A parent enlists God’s help in teaching her teenage daughter to do the right thing.
Posted in , Mar 5, 2019
One of my kids recently told another adult an elaborate lie. It was a lie born in an instant, in the hope of avoiding the natural consequences of following through on a commitment. I only found out about it because the other adult looped me into her response, so I would know how she was addressing what she (erroneously) believed was the problem.
I reminded myself before I headed in to talk to my teen that we are all a work in progress. Kids lie. One of the roles of parents is to teach them that truth is a better path.
I steeled myself for the confrontation, trying hard to speak simply, without anger. I was quite angry, but my feelings took a back seat because I needed my kid to respond to my words instead of my feelings.
The gist of my words was that the teen would need to correct the lie and own up to the true situation. That didn't fly. "Trust is only broken if the other person knows about it!” my teen snarled.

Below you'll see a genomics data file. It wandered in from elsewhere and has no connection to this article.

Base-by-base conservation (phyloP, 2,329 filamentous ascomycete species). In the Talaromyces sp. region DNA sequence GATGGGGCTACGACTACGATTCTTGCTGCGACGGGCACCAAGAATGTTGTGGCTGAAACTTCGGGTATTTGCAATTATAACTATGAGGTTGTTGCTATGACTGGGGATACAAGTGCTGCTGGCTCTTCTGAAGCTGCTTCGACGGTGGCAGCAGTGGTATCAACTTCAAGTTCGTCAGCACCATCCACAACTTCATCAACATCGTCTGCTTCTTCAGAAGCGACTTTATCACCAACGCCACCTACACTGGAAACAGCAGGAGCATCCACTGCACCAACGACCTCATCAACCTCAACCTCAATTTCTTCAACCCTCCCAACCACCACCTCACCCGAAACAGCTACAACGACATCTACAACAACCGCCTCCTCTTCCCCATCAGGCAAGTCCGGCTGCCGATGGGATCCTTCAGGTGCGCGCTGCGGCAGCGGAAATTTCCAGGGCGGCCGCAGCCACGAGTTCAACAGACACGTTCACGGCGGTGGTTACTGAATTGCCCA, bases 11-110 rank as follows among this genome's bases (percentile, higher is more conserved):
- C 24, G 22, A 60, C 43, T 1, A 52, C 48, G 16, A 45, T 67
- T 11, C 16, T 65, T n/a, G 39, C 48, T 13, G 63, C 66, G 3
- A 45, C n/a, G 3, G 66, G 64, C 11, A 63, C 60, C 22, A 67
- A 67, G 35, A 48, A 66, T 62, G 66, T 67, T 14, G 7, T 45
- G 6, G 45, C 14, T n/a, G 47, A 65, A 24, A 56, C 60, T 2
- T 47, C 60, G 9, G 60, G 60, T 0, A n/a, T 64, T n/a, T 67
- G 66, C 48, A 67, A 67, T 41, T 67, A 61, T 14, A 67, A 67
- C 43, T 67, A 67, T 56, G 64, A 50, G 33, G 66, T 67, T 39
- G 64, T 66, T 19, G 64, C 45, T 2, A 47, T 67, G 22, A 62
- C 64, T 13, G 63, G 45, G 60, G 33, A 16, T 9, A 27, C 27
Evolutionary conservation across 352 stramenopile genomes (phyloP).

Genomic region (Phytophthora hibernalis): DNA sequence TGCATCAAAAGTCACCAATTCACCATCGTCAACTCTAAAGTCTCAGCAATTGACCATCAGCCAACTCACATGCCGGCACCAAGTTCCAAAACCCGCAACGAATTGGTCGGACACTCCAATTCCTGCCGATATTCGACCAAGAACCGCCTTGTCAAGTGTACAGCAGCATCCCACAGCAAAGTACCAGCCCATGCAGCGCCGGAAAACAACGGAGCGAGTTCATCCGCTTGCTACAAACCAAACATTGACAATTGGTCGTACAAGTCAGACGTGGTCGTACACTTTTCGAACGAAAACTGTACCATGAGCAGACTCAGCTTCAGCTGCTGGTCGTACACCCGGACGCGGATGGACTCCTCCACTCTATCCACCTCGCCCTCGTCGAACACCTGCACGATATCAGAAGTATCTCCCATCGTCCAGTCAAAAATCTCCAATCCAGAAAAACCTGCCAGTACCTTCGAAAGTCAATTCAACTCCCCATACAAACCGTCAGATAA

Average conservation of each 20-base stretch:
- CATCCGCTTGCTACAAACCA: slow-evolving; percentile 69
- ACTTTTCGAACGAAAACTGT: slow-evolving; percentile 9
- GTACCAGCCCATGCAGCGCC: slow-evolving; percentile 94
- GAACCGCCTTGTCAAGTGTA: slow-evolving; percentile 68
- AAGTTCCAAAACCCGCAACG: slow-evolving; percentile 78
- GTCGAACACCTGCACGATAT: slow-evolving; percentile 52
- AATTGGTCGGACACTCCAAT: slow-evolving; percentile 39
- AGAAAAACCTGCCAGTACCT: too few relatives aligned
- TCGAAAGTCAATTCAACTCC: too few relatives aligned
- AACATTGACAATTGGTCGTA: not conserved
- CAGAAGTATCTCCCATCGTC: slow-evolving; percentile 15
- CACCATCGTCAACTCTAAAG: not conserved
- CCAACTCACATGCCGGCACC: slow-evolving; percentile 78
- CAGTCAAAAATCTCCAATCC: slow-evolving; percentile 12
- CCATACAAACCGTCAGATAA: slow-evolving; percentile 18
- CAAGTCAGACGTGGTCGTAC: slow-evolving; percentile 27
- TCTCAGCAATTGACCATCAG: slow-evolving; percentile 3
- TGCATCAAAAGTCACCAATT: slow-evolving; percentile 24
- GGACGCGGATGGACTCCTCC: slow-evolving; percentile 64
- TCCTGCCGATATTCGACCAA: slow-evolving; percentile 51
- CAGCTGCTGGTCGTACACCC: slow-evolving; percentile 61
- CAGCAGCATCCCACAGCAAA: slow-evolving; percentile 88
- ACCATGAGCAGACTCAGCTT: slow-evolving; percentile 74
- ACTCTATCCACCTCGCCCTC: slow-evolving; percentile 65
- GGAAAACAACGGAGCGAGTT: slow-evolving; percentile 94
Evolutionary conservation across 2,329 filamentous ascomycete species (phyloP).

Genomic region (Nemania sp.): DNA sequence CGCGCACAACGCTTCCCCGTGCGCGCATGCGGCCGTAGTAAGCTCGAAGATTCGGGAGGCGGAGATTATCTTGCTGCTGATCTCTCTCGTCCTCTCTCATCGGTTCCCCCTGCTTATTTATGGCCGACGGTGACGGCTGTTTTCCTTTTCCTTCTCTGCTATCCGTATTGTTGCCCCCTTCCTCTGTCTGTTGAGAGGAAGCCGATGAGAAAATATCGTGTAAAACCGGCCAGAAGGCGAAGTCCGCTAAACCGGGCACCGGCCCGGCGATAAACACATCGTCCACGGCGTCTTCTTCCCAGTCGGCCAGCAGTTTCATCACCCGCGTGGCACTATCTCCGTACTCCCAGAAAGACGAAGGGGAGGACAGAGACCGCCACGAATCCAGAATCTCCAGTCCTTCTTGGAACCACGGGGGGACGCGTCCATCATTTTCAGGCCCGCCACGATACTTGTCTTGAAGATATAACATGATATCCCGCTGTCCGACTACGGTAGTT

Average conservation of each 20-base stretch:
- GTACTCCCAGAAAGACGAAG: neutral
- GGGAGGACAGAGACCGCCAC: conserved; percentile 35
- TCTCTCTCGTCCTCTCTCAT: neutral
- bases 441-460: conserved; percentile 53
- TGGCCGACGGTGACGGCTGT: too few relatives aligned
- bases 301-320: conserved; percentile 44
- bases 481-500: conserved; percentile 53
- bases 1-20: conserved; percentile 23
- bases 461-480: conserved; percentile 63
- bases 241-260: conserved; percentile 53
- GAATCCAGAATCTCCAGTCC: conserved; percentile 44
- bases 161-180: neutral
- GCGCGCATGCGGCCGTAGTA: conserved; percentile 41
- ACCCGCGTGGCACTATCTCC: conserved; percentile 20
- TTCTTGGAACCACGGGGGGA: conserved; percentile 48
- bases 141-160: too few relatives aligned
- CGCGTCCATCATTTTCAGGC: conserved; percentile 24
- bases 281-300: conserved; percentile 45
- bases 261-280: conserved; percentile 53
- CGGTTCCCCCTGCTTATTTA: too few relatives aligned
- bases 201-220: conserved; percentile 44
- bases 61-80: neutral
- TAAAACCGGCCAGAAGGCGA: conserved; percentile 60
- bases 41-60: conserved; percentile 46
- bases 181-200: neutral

It took superhuman effort to walk away; this was not a belief I had taught my children.
Day one ended in a standoff: my teen refused to apologize, and I refused to be complicit in a lie. Sending up a quick prayer to the Holy Spirit to give me the words I needed to say, I made it clear my child's choice was how the truth would be revealed, not whether it would come out or not. We were not going to hide in lies.
Day two dawned, and my teen headed pseudo-cheerfully off to school. I grieved and prayed the Lord would reveal to her a way out. This particular kid goes into a shame spiral when called out, and we've had self-harm and even a suicide attempt in the past in similar situations. It's truly hard to stand firm when the possibility of danger exists. But that is exactly when we need to stand firm in what is right and true.
Around 4 p.m. I received a text at work from my teen, who said, “I want to apologize but don’t know how.”
Hallelujah! Through the safe distance of texting, where there is a merciful pause built in so I could pray before hitting send, I coached my kid. The tutorial went well. I even got a thank-you for helping. This was both mindboggling and encouraging.
“I’m very proud of you for doing the right thing,” I texted, once the email had been sent (and I'd been copied, to ensure honesty), “It’s hard sometimes to take the better path. But being honest is, in the long run much easier. Humility is way easier than shame.”
‘It is,” my teen replied, “But I don’t know humility well. I am learning.”
Thank you, Lord.